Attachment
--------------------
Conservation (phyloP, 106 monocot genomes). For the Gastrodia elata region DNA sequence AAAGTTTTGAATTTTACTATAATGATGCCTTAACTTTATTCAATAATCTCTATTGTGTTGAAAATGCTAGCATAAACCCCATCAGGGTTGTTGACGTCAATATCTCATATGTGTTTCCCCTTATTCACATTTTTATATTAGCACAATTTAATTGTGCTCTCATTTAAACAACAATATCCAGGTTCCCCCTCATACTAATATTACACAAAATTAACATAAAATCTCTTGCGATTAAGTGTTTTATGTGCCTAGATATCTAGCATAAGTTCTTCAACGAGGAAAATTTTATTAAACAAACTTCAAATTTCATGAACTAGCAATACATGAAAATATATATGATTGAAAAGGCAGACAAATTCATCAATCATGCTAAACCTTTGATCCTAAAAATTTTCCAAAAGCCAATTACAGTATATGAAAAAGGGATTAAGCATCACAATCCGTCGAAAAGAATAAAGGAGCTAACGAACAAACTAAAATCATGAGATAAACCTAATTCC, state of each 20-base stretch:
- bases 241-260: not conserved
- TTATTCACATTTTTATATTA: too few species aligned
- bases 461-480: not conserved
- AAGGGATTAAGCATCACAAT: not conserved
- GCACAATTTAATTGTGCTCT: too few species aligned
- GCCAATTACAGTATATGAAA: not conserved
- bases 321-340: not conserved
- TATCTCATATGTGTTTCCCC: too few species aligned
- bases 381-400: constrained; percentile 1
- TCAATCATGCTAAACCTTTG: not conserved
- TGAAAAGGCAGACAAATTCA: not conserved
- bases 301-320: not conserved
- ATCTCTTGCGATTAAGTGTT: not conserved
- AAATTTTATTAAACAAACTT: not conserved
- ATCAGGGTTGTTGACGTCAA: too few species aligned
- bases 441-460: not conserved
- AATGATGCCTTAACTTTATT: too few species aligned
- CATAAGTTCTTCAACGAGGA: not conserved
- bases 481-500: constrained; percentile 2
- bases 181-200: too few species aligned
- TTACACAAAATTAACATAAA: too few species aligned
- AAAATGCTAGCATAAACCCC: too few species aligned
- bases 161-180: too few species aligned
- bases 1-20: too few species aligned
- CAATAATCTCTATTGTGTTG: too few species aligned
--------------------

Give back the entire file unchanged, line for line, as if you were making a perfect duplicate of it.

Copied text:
Conservation (phyloP, 106 monocot genomes). For the Gastrodia elata region DNA sequence AAAGTTTTGAATTTTACTATAATGATGCCTTAACTTTATTCAATAATCTCTATTGTGTTGAAAATGCTAGCATAAACCCCATCAGGGTTGTTGACGTCAATATCTCATATGTGTTTCCCCTTATTCACATTTTTATATTAGCACAATTTAATTGTGCTCTCATTTAAACAACAATATCCAGGTTCCCCCTCATACTAATATTACACAAAATTAACATAAAATCTCTTGCGATTAAGTGTTTTATGTGCCTAGATATCTAGCATAAGTTCTTCAACGAGGAAAATTTTATTAAACAAACTTCAAATTTCATGAACTAGCAATACATGAAAATATATATGATTGAAAAGGCAGACAAATTCATCAATCATGCTAAACCTTTGATCCTAAAAATTTTCCAAAAGCCAATTACAGTATATGAAAAAGGGATTAAGCATCACAATCCGTCGAAAAGAATAAAGGAGCTAACGAACAAACTAAAATCATGAGATAAACCTAATTCC, state of each 20-base stretch:
- bases 241-260: not conserved
- TTATTCACATTTTTATATTA: too few species aligned
- bases 461-480: not conserved
- AAGGGATTAAGCATCACAAT: not conserved
- GCACAATTTAATTGTGCTCT: too few species aligned
- GCCAATTACAGTATATGAAA: not conserved
- bases 321-340: not conserved
- TATCTCATATGTGTTTCCCC: too few species aligned
- bases 381-400: constrained; percentile 1
- TCAATCATGCTAAACCTTTG: not conserved
- TGAAAAGGCAGACAAATTCA: not conserved
- bases 301-320: not conserved
- ATCTCTTGCGATTAAGTGTT: not conserved
- AAATTTTATTAAACAAACTT: not conserved
- ATCAGGGTTGTTGACGTCAA: too few species aligned
- bases 441-460: not conserved
- AATGATGCCTTAACTTTATT: too few species aligned
- CATAAGTTCTTCAACGAGGA: not conserved
- bases 481-500: constrained; percentile 2
- bases 181-200: too few species aligned
- TTACACAAAATTAACATAAA: too few species aligned
- AAAATGCTAGCATAAACCCC: too few species aligned
- bases 161-180: too few species aligned
- bases 1-20: too few species aligned
- CAATAATCTCTATTGTGTTG: too few species aligned